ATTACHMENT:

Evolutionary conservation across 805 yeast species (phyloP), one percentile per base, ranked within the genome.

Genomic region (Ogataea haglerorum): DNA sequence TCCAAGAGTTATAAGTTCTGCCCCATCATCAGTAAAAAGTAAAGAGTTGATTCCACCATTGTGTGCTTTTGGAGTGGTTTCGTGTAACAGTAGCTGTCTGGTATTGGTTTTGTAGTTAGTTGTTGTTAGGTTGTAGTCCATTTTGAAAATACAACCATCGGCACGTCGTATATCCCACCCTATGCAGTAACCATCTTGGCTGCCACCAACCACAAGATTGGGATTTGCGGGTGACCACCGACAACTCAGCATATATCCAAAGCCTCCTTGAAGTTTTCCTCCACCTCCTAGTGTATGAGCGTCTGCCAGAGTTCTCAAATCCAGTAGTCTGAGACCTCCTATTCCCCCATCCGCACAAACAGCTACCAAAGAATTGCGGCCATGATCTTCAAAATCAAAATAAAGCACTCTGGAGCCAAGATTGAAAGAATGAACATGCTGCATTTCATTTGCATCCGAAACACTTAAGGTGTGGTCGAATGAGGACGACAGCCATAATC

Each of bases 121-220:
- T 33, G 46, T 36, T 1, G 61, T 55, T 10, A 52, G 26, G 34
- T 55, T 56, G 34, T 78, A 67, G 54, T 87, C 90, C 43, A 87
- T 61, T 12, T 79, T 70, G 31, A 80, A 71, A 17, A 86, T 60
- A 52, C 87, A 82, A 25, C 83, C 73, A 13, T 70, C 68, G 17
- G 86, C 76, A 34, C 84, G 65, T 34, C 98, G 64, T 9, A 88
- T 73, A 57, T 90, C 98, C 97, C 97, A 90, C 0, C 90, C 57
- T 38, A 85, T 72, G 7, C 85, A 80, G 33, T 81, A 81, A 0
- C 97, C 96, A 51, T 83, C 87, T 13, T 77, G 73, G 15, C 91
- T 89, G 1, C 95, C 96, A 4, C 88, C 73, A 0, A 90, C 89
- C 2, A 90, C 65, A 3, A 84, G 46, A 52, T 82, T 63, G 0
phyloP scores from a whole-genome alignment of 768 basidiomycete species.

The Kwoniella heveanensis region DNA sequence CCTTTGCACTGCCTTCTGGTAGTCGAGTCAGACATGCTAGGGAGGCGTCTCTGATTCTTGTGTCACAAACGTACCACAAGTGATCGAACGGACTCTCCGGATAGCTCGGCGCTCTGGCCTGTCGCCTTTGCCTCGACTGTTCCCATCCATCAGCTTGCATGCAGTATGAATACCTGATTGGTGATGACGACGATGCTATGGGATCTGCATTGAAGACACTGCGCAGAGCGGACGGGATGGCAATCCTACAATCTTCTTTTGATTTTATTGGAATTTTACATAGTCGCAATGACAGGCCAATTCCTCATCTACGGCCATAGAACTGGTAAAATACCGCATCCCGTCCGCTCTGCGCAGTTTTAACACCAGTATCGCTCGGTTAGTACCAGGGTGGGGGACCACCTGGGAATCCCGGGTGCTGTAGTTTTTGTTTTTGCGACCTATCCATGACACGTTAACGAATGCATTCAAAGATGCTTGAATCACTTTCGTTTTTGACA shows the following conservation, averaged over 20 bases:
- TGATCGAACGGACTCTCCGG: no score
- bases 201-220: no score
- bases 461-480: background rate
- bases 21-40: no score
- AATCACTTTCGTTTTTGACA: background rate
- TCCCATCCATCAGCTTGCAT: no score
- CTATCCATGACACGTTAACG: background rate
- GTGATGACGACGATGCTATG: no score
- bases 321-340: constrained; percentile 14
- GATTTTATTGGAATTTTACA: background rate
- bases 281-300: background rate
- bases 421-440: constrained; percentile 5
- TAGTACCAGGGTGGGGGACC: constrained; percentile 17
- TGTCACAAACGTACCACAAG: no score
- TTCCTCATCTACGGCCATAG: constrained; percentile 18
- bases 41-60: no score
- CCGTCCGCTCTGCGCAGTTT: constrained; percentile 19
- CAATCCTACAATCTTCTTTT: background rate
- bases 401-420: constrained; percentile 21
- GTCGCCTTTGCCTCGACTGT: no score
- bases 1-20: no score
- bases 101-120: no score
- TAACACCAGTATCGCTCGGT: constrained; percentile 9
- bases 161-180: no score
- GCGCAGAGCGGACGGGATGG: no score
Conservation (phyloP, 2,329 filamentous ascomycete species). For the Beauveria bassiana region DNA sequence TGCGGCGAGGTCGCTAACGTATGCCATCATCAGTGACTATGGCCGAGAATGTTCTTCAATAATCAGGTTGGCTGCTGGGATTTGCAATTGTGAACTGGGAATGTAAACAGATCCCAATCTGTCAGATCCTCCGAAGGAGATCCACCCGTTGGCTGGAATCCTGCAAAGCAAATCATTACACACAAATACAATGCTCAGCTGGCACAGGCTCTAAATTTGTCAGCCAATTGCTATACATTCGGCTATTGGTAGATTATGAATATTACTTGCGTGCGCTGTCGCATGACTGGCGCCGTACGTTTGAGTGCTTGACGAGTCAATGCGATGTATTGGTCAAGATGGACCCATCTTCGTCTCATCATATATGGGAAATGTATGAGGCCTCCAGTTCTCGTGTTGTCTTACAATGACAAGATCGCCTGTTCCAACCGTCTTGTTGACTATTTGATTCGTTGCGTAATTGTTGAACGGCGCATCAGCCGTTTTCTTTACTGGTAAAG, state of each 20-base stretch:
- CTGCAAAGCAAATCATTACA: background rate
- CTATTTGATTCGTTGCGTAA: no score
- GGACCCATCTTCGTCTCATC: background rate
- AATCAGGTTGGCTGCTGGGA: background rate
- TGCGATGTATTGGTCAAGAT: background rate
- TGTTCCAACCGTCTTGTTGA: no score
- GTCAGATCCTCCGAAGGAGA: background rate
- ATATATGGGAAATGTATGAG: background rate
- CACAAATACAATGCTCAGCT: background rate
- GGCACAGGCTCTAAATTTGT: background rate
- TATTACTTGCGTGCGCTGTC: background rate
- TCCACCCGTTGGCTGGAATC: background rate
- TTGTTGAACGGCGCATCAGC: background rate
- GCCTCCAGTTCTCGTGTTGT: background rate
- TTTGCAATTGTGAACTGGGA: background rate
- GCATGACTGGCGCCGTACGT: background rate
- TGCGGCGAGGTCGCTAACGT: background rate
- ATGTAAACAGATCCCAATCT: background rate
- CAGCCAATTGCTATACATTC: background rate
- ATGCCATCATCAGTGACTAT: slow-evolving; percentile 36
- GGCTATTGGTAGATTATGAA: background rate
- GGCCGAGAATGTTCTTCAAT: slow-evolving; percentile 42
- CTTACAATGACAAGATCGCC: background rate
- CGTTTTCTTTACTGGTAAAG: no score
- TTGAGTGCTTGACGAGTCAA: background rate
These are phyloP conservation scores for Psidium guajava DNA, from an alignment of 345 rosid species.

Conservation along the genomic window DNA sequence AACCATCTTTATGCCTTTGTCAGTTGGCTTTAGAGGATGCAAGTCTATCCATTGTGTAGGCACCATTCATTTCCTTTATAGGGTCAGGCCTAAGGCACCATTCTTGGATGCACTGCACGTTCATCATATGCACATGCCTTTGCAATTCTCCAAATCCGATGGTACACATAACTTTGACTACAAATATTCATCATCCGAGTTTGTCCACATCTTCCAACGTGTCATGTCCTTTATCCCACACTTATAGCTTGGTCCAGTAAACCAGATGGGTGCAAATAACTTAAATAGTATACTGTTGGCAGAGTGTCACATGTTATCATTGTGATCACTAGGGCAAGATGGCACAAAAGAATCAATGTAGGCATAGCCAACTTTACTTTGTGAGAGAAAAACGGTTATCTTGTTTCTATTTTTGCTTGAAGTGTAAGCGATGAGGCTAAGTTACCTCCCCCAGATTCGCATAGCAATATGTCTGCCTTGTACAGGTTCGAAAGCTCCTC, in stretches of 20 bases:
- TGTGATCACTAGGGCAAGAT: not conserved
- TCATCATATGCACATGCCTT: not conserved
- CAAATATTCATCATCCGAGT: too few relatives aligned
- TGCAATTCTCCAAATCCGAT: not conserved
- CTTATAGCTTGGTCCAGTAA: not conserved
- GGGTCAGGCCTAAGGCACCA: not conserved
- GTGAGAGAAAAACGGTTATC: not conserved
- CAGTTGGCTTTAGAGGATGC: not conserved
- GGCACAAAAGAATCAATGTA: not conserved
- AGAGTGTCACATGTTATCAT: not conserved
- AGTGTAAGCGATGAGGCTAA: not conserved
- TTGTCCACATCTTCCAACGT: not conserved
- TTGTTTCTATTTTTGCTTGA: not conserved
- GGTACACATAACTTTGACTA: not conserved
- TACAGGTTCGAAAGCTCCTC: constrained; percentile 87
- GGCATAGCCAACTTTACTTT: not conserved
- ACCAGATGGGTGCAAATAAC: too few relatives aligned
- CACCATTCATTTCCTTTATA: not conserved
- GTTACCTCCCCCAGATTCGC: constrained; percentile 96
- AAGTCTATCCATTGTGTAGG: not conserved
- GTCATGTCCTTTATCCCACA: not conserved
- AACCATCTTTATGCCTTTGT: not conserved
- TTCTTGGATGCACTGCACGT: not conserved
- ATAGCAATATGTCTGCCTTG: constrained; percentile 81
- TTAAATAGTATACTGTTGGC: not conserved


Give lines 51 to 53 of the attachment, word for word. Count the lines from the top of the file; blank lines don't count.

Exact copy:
- GGCACAGGCTCTAAATTTGT: background rate
- TATTACTTGCGTGCGCTGTC: background rate
- TCCACCCGTTGGCTGGAATC: background rate